"Harlem Night Song"
In the poem, "Harlem Night Song", by Langston Hughes, Hughes uses many poetic devices including repetition. He uses repetition when he says, " come let us roam the night..." in the beginning. Then he says the same thing at the end. The way he uses repetition lets us see the poem a lot clearer. Also the repetition of these words helps him get his point across, that the night is a wonderful place with that special person.
"Blow Blow Thou Winter Wind"
"Blow Blow Thou Winter Wind", by William Shakespeare has many poetic devices including personification. Shakespeare uses personification by giving the wind human like feelings. When he addresses the wind by saying it as "thou" it gives it a human feeling that people can relate to. By using personification we have a much clearer vision of what Shakespeare is trying to address.
"If I Can Stop One Heart From Breaking"
In Emily Dickinson's poem, If I Can Stop One Heart From Breaking there is a use of the poetic device, rhyme scheme.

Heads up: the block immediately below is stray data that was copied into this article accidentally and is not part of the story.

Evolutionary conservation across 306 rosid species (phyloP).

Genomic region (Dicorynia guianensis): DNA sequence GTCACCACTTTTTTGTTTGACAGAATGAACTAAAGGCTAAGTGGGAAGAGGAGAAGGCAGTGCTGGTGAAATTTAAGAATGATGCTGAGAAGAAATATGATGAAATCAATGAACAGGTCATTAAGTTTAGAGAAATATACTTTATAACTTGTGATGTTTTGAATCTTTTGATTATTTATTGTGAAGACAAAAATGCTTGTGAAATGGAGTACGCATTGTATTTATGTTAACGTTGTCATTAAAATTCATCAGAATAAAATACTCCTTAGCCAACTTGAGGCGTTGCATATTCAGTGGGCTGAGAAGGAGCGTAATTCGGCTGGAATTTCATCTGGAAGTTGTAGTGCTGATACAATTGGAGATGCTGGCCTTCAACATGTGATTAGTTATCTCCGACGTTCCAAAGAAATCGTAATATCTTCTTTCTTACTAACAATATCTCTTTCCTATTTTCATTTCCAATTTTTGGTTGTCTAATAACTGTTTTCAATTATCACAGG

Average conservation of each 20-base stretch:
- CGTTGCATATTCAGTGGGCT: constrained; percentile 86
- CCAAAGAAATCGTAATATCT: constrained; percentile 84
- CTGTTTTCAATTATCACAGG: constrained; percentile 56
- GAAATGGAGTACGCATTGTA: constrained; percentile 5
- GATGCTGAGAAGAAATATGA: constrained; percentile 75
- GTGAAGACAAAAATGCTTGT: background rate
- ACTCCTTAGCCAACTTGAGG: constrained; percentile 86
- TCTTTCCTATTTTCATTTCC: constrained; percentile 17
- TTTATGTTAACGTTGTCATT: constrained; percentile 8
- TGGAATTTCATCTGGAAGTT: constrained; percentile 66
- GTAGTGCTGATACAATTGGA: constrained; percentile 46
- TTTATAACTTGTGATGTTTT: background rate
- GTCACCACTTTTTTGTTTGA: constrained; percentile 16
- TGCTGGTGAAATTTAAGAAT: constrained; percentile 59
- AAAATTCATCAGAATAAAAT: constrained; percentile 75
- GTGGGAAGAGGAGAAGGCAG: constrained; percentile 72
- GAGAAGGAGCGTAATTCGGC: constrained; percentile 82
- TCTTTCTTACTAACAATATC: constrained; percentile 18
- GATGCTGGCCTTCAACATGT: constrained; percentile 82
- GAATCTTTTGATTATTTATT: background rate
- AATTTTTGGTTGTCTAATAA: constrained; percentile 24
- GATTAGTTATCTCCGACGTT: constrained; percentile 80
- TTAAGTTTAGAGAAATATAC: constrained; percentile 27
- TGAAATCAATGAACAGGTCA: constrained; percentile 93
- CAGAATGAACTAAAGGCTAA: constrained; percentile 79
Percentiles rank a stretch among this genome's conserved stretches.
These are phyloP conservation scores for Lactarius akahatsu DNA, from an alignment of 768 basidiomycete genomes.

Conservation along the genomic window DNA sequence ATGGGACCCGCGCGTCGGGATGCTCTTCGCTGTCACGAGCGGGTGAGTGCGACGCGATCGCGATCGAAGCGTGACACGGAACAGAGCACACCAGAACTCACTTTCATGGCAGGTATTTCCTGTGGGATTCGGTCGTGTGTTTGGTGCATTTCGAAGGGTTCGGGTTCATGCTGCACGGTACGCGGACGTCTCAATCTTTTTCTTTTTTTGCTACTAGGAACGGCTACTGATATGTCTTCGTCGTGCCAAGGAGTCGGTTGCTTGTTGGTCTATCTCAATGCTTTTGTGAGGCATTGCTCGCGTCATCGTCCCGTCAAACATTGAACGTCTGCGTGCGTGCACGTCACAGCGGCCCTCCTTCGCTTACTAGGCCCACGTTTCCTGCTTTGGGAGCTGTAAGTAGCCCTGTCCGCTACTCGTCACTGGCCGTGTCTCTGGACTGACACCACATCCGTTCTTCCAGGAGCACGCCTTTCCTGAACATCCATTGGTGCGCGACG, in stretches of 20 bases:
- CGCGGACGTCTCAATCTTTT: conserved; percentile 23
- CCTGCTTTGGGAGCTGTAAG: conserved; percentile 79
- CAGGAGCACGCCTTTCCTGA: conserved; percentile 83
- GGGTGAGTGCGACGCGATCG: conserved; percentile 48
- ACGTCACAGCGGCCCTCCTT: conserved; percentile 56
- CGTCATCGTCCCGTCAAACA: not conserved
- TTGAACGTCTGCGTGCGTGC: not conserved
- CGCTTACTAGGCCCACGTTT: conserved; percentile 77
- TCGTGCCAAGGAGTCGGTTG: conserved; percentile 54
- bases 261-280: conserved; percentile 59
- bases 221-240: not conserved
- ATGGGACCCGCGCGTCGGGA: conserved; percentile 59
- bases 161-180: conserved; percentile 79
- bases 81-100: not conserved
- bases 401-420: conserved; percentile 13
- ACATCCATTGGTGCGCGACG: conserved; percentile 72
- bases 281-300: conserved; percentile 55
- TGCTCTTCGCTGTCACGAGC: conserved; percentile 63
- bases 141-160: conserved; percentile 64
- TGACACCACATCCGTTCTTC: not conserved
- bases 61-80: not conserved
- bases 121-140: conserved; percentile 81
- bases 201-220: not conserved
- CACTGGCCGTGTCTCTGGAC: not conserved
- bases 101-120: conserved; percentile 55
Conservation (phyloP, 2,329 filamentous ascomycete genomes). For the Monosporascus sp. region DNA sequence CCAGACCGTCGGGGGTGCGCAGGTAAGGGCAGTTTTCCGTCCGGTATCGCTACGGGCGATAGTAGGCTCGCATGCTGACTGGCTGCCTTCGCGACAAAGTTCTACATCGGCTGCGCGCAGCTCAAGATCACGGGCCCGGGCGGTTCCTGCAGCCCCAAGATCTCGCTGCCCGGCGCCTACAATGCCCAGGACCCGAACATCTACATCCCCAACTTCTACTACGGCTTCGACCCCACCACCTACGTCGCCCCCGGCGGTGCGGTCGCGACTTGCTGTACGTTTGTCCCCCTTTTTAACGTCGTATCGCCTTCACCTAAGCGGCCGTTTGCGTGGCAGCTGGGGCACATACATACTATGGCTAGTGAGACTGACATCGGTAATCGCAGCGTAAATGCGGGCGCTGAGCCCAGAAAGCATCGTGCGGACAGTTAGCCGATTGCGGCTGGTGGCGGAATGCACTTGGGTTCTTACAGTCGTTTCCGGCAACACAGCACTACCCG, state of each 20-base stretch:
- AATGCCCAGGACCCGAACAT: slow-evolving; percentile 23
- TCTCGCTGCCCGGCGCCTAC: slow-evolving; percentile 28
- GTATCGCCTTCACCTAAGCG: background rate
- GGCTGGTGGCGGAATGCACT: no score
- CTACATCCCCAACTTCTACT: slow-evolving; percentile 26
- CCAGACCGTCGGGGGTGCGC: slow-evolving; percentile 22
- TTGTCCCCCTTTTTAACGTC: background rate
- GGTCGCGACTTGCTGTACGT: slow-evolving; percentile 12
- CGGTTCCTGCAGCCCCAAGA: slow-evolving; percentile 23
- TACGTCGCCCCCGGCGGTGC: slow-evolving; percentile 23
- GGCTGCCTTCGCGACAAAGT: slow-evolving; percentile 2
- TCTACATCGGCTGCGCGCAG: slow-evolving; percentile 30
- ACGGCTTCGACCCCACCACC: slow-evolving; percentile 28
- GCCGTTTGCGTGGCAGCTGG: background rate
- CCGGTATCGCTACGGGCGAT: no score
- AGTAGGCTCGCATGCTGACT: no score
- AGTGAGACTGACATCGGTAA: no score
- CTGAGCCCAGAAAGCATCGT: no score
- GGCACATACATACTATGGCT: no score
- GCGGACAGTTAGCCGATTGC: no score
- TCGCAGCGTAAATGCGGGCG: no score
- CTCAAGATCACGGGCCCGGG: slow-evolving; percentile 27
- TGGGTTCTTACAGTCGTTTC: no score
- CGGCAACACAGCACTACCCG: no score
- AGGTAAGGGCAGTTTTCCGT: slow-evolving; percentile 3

She uses the traditional rhyme scheme in the first stanza. In the second stanza, however, she breaks the rhyme scheme. At the end she repairs it, like she repairs a broken heart. Emily Dickinson is trying to get her point across that she would rather this person be happy than her. The rhyme scheme helps her with her point.
"The Road Not Taken"
In Robert Frost's famous poem, The Road Not Taken Frost uses a metaphor throughout the poem. When he say, " Two roads diverged in a yellow wood," he is referring to life and the choices we must make. The road less taken represents success. The road worn down is the road that leads to failure. This poem is...